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Whether it is the reading of too many political novels, or the watching of too many episodes of ‘Yes. Minister’ or ‘House of Cards’ by too many politicians and commentators, or whether for other reasons, modern British politics has had about it for too long the air of a television production. What matters is image, charisma and the ability to charm the populace; capability, even talent, are secondary. Tony Blair looked and sounded like he was playing the part of Prime Minister in a TV drama, and the same was true of David Cameron; how else to explain the otherwise inexplicable rise of Boris Johnson, a man of no discernible political achievements, but a winning way in front of the cameras? And now, all of a sudden, it begins to fall away.

It ends in a suitably ‘House of Cards’ way, as is only appropriate – the machine swallows its own. Michael Gove, cast for the part of policy-wonk adviser, fancies himself for the big job and knifes Johnson in the front and the back simultaneously (aren’t special effects wonderful); but having done so, finds, as Macbeth did, that no one trusts him. He won’t make the final cut, and his career is over, and what’s worse for him, so is his carefully-cultivated reputation as a good chap; the toxic twins of Brexit have indulged in mutually assured destruction. From the Right wing we get Iain Duncan-Smith in a dress, in the form of Andrea Leadsom, a type familiar to anyone who has ever had anything to do with local Tory associations. Around her gather the hopes of those whose politics begins and ends in Europe; she is a creature of hype, perhaps its last gasp before sense descends and the tawdry meretriciousness of modern politics implodes under the weight of its own inadequacies.

Its nemesis comes in two unlikely forms. On the one hand, Theresa May, a woman so uncharismatic that she would not even be cast in a TV drama about herself. Launching her campaign she did something few politicians have done for a long time – she talked about public service – as befitted a vicar’s daughter. She is not in it for herself – if she were, she wouldn’t have stayed at that graveyard of reputations, the Home Office, for so long; and if she were not a consummate political operator who could do detail, she would not have been able to have survived it so long. This is the woman who had the guts to tell the Tory party that it had become known as the ‘nasty party’; they did not like it, some still don’t, but it took courage, as it did to tell the Police Federation to clean up its act. Of all the contenders for the Premiership (which is what becoming leader of the Tory party in these circumstances will mean), Mrs May is the one Angela Merkel and co. will dislike having to deal with most. There will no histrionics, no playing to the cameras; instead, there will be a mastery of the brief and a negotiating style borrowed from the best poker players.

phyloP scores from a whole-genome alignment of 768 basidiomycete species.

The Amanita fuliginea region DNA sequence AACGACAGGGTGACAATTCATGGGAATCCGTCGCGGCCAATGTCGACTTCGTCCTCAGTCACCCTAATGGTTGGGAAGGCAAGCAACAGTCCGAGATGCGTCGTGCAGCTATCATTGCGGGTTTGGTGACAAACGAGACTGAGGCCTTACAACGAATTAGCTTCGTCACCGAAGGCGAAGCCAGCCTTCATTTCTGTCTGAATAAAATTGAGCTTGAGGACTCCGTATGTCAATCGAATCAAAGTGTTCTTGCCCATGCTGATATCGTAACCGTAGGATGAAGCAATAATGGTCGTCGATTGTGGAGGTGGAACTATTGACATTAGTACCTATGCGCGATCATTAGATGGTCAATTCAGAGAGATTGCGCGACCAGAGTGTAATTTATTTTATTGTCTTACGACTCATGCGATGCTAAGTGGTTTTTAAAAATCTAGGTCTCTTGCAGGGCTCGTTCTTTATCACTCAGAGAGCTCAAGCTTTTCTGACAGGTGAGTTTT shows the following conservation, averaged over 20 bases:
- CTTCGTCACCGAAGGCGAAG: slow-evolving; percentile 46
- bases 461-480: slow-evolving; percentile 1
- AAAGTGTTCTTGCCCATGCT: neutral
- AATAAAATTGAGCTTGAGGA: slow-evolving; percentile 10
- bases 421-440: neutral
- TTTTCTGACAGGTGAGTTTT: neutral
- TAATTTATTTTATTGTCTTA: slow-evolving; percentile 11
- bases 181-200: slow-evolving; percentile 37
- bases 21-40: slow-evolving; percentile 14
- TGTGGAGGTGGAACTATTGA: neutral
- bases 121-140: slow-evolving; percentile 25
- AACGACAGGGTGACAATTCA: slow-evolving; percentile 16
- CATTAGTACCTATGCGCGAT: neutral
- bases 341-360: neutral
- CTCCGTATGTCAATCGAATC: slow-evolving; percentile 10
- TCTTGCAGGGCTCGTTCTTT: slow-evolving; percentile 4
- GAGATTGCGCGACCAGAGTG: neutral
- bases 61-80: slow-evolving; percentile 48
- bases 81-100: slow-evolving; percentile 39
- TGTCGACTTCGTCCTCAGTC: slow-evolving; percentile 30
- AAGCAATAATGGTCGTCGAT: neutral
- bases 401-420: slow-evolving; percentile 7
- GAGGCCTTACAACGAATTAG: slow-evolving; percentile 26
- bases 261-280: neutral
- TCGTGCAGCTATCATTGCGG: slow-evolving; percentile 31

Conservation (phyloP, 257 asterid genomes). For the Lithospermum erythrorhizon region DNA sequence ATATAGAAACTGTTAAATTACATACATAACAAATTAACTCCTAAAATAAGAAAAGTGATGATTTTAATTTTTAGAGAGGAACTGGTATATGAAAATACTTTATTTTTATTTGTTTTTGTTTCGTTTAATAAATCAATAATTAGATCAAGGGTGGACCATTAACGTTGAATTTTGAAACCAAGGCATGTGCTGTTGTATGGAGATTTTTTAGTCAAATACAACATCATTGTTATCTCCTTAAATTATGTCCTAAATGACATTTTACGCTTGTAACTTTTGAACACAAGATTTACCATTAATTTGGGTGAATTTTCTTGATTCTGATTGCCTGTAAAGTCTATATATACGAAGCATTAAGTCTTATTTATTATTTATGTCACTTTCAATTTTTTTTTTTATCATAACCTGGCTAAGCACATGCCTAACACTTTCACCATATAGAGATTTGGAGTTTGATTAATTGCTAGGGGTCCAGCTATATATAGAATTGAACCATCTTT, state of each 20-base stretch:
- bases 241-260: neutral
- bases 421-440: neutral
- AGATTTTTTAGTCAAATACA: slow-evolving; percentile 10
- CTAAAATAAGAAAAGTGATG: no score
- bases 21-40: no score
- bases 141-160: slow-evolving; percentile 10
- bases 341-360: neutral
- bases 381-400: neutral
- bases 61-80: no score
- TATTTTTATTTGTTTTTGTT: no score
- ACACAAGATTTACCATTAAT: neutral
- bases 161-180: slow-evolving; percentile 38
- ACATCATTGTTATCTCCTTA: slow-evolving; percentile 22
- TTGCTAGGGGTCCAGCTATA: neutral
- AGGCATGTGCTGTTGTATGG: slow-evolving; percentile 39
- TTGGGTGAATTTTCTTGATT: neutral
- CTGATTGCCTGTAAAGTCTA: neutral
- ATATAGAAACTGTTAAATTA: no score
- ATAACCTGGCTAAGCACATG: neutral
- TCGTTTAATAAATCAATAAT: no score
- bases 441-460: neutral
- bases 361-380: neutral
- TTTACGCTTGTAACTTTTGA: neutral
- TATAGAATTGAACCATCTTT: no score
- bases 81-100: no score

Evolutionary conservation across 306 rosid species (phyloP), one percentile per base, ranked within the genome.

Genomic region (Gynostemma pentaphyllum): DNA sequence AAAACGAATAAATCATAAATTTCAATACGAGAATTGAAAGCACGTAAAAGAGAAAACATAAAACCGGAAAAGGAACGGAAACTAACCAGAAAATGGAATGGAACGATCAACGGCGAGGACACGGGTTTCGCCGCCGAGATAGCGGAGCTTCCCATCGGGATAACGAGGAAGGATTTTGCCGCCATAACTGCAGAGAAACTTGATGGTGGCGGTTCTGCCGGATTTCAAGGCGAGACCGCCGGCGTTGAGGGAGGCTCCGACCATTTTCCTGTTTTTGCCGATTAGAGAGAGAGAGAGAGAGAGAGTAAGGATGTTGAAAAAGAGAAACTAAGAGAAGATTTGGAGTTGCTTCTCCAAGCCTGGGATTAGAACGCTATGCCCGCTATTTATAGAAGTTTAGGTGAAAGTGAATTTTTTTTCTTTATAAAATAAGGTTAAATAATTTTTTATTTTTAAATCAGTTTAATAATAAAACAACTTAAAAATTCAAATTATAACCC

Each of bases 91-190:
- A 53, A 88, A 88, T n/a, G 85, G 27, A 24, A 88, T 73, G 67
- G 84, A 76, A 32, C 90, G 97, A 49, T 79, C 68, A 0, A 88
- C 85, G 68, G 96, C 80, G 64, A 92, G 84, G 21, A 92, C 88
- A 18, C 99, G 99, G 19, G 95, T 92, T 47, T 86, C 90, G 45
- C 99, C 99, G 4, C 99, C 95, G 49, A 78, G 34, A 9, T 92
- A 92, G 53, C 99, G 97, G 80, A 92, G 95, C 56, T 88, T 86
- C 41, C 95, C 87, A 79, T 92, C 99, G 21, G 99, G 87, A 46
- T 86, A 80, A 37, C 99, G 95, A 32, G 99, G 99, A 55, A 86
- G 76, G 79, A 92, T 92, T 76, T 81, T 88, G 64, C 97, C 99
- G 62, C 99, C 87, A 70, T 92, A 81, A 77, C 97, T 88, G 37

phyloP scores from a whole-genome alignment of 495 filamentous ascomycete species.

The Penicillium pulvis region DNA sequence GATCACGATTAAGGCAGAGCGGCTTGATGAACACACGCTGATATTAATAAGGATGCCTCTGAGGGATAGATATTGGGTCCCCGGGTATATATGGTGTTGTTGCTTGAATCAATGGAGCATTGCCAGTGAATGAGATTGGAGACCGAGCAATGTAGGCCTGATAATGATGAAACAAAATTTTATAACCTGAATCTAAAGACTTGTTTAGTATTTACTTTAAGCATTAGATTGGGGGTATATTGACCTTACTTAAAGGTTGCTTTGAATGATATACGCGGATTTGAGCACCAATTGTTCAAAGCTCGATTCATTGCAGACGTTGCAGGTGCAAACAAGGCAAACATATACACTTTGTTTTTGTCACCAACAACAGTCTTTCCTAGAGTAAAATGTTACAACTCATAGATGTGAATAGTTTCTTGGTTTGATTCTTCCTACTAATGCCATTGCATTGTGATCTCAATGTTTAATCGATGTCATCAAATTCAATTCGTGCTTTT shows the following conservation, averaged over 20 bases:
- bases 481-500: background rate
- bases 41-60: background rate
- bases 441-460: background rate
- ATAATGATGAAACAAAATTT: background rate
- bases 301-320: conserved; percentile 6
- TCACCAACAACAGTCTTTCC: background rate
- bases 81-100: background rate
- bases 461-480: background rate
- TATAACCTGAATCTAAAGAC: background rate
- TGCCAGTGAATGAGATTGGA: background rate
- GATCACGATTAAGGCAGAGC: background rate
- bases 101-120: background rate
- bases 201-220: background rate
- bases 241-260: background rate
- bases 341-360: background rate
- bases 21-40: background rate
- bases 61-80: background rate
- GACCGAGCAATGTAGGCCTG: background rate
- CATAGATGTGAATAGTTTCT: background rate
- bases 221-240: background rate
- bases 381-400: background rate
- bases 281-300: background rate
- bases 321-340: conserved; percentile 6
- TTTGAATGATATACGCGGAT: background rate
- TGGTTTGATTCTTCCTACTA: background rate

The other unlikely form is already with us in the shape of Jeremy Corbyn. He is the antithesis of Blair and the media politician too. In his case his inadequacies have been exposed, he has been judged and found wanting, but he won’t go. He knows the party’s new supporters support him. His hard-left advisers tell him he has a democratic mandate, and all his life he has responded to the siren call of the idealistic Left; where it will leave Labour remains to be seen. The rules say it is going nowhere, its new leftist supporter have to show how they can defy the rules; it will be interesting – as long as you are not on the left, in which case it will be agonising.

This is the chance for the Tory party to get the great matricide of 1990 out of its system – the defenestration of Mrs Thatcher has left a long and poisonous legacy. It may be that, as with the blood-letting at the end of Hamlet, the mutually assured destruction of Cameron, Osborne, Johnson and Gove is what it will take to remind our politicians that they serve the public, and that they are not its masters. Mrs May gets that, as, in his own way, does Mr Corbyn. Let the TV dramatists do their thing, and let our politicians get back to the serious business of trying to run the country.